Watching Australian Prime Minister Julia Gillard's skewering of opposition leader Tony Abbott for his "repulsive double standards" and sexism, was to see a worm turn into a dragon.
Inspirational in her well-controlled wrath, she was like a latter-day Moses, handing down tablets for modern women engraved with the words: don't get mad, get even.
The misogyny Gillard has faced throughout her career shows what other high-fliers have to endure. Those who've famously been the butt of insults include Angela Merkel and Hillary Clinton – "iron my shirt!", someone yelled at her during a speech – but countless more are in the firing line too. In one case, Greek politician Ilias Kasidiaris threw a glass of water over a politician taking part with him in a television debate and then slapped the face of another. His pathetic excuse was that these middle-aged women had provoked him.
If it were only those in prime jobs who aroused prejudice and anger it might not be so scary. But when high-standing, articulate women are harassed by men of equal stature, it tells you how deeply entrenched sexism is. One can only imagine what those on the lower rungs of the social ladder have to go through. Actually, we don't have to imagine, given the never-ending stories of criminal exploitation and intimidation at the hands of the likes of Jimmy Savile, or of pimps and rapists in towns like Rochdale. And, as Gillard showed, the problem is global. The light convictions handed down last week to men who serially gang-raped two young French women are beyond insulting. Yet they should probably come as no surprise, this being the homeland of Dominique Strauss-Kahn, who recently admitted his penchant for orgies and prostitutes was inappropriate for a politician though not for those in less public professions.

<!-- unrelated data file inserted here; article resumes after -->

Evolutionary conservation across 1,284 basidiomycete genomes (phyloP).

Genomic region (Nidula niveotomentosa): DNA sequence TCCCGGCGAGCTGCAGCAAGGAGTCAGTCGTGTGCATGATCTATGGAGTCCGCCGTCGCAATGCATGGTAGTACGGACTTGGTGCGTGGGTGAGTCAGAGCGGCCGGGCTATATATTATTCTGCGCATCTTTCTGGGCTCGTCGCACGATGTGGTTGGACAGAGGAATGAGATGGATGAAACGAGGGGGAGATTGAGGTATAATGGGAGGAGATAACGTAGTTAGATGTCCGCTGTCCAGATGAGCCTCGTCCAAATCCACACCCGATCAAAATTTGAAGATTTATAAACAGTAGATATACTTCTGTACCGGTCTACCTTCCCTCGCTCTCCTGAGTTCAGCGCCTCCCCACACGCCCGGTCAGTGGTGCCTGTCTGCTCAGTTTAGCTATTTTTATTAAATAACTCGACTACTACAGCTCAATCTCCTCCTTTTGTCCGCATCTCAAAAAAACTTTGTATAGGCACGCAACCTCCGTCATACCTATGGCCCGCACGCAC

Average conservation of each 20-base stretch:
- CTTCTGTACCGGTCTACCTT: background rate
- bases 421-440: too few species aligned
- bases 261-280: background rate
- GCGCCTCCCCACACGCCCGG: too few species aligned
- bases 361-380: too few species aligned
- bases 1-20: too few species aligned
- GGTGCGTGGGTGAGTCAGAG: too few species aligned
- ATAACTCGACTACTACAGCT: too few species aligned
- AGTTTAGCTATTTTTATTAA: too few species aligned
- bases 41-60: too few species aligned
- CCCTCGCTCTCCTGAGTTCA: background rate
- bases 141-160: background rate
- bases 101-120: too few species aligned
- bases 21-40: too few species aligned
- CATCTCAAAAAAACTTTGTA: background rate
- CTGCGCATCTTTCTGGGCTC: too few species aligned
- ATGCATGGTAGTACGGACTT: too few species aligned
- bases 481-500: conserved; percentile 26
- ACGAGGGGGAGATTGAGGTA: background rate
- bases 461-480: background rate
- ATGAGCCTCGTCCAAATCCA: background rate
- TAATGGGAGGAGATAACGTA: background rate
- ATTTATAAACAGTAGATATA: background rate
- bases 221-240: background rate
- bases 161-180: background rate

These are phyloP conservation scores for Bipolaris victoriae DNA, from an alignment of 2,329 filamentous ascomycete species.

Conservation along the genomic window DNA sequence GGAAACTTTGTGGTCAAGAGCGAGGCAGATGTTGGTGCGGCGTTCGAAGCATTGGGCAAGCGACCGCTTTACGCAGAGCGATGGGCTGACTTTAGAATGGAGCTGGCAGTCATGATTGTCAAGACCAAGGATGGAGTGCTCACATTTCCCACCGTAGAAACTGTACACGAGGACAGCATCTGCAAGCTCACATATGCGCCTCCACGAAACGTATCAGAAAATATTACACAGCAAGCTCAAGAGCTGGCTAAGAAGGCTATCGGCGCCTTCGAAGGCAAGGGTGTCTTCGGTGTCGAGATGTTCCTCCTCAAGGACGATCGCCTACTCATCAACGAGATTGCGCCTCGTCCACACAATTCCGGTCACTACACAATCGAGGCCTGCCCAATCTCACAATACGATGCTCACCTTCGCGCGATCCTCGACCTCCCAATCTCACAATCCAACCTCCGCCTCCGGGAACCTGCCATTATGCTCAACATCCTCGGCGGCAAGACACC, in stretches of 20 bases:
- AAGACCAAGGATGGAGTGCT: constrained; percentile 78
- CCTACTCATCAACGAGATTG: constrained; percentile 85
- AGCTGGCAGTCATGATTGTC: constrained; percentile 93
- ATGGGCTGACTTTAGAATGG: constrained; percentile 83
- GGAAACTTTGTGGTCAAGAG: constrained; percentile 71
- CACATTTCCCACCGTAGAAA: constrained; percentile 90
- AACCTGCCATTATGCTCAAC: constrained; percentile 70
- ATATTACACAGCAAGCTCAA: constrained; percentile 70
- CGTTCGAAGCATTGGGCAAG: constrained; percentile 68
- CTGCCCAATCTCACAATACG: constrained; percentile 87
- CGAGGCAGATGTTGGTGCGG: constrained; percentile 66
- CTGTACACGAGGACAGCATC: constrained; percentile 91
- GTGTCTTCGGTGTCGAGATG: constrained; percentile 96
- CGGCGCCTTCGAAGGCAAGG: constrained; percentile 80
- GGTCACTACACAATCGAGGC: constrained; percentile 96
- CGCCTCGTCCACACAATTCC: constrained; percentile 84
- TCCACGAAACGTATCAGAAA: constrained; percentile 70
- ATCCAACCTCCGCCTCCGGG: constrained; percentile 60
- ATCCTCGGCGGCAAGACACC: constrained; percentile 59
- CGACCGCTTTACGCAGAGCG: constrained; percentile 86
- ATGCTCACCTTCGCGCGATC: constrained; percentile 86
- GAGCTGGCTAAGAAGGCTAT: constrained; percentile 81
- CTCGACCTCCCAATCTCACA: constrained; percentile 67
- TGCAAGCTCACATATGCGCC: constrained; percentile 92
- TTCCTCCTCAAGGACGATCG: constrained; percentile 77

Meanwhile, influential, intelligent individuals who could help change attitudes sometimes appear to be working for the opposition. On the covers of their latest albums, for instance, Martha Wainwright poses naked and Diana Krall reclines in suspenders and basque. Singers do not need to flaunt their bodies to sell their music; it should speak for itself. The idea of Bruce Springsteen or Bob Dylan doing likewise is risible. Such displays reinforce the insidious, crippling and dangerous assumption that a woman's only value lies in her looks.
I want to believe that in her courageous speech Gillard has got the feminist message back on course, but chances are it'll change nothing. Increasingly, in fact, I wonder if society is not only as sexist as it was a century ago but, alarmingly, that it might be more so.
Feminists like myself could be certainly forgiven for fearing we have lost ground. In the 1980s and 1990s it was acceptable to be politically outspoken, to wear what we liked and vocally resist being belittled (or groped). Today's young women, however, treat feminism as if it was as old-fashioned and bad for their image as a pair of baggy dungarees. Thanks to better opportunities in education and at work, this generation has been lulled into thinking they are on an equal footing with men, and that the world is theirs for the taking. Unfortunately, it is not. If politicians like Abbott, on hearing that women are underrepresented in powerful jobs, can reply, "Is that a bad thing?", how far has women's cause really advanced?
The problem is, old-guard feminists are weary. We don't even seem to speak the same language as women half our age. Yet what's needed is for a new and youthful feminist movement to pick up the baton. If younger women want to live in a world where they are not mocked, overlooked or tyrannised simply for being female, they must take on the fight. It won't be easy, and it will be uncomfortable. But if each of them does no more than change the attitudes of people in their classroom, or family, or office, they will be helping to tilt the scales. Admittedly, few are likely to win a fan club of millions as Gillard just has. But then, a week before she launched her tirade, everybody thought she was meek and mousy. Now she's an international heroine – that's the difference a woman with her hackles up can make.
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